TOKYO -- Aeon, Japan's biggest retail group by revenue, will change leaders for the first time in 23 years, with a member of the founding family stepping aside as the company struggles to break into e-commerce.
Executive Vice President Akio Yoshida, 59, who has overseen store openings and heads the group's digital operations, will become president March 1 to replace Motoya Okada, Aeon said Friday.
The transition comes as Aeon, confronted by online rivals like Amazon.com, faces earnings pressure to shift from a business strategy centered on expanding its store network.
"Aeon has grown very large, so we have been missing more business opportunities because we cannot make up our minds and take the final step," Okada told reporters in Chiba, near Tokyo.
Yoshida "has a track record in handling projects that require huge investments," said the 68-year-old Okada, who will become chairman with representative rights.
Much has changed at Aeon, which traces its history back to a samurai-era garment merchant in Mie Prefecture started by the Okada family.
Motoya Okada took over as president from his father at the age of 45 in 1997. Acquisitions and shopping mall openings have swelled the company under a strategy that sought competitiveness through size.
Yet despite the rise of e-commerce, online business accounts for only about 1% of Aeon's roughly 8.5 trillion yen ($77.6 billion) in annual revenue -- far below the roughly 6% average for all of Japanese retail.
"Our digital transformation has not succeeded at all," Okada acknowledged, and he said he felt "embarrassed" for having stayed on so long as president.
Yoshida played a key role in Aeon's expansion strategy. He was involved in planning and opening new stores both in Japan and overseas, particularly in China. As the current head of Aeon Mall, he leads a unit key to Aeon's real estate business, which generates nearly 40% of the group's profits.
Yoshida had been seen as the top contender to succeed Okada. But the expectations riding on the new president will no longer be met simply by growing the real estate business.
Amazon, Japan's Rakuten and other e-commerce players have eaten away at Aeon's mall sales and are making inroads into groceries, a threat to the group's supermarket segment. Size does not necessarily equate to strength in this changing business environment.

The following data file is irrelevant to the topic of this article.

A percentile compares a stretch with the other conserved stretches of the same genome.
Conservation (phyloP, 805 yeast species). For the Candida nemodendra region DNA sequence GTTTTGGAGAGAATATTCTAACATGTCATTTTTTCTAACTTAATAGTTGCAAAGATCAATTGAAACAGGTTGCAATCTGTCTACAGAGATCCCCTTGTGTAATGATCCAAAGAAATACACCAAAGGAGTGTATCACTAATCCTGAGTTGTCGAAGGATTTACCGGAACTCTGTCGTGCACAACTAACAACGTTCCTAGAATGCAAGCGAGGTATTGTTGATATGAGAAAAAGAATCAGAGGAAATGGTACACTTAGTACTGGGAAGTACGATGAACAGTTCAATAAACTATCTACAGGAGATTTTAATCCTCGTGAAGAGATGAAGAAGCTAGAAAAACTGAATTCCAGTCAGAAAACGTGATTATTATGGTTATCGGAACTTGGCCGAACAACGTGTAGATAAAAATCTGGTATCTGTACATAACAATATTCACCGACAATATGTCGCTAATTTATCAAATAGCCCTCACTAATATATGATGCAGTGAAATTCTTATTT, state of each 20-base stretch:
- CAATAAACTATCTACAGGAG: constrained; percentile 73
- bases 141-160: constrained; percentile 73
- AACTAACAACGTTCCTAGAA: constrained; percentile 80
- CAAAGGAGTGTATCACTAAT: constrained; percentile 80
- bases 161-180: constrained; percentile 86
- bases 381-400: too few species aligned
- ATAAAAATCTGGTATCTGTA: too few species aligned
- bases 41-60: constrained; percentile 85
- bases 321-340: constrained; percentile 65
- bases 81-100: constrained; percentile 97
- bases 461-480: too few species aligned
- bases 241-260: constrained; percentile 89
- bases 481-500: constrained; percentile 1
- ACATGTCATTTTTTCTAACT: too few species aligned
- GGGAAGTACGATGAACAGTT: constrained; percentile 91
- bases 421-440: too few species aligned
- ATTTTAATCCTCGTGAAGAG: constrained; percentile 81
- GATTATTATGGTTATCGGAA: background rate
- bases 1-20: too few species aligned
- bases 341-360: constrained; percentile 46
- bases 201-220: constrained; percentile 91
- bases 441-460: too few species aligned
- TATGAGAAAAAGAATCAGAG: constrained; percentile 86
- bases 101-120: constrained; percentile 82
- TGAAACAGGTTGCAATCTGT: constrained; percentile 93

"A gap has emerged between our valued customers and the products and services at the places where we provide them," Yoshida said in the news conference.
Although he has led Aeon's digital business since March 2019, Yoshida's background shows little depth of experience in e-commerce. Overseas, big retail groups have often tapped outside talent to lead their digital transformations.
Walmart, the world's biggest retailer, has acquired e-commerce companies in its home market of the U.S. and abroad -- notably India's Flipkart -- to scale up its presence beyond physical stores against fierce competition from Amazon.
Aeon has made some moves on this front. It set up a digital business unit in China last April, and in November announced a partnership with Ocado, the U.K.'s biggest online supermarket, from which it aims to glean e-commerce know-how.
But the emphasis on scale as a determining factor in survival remains deeply embedded in Aeon's organization, espoused by the likes of Okada's aunt Chizuko Kojima. Aeon may eventually face painful decisions on restructuring its brick-and-mortar businesses.
Yoshida said Aeon "will put to use the strength of having a real-world presence, while speeding up the integration with our online business."
Okada said that he will remain involved in setting the group's "long-term strategy" but that "almost all authority will naturally be handed over to the new president."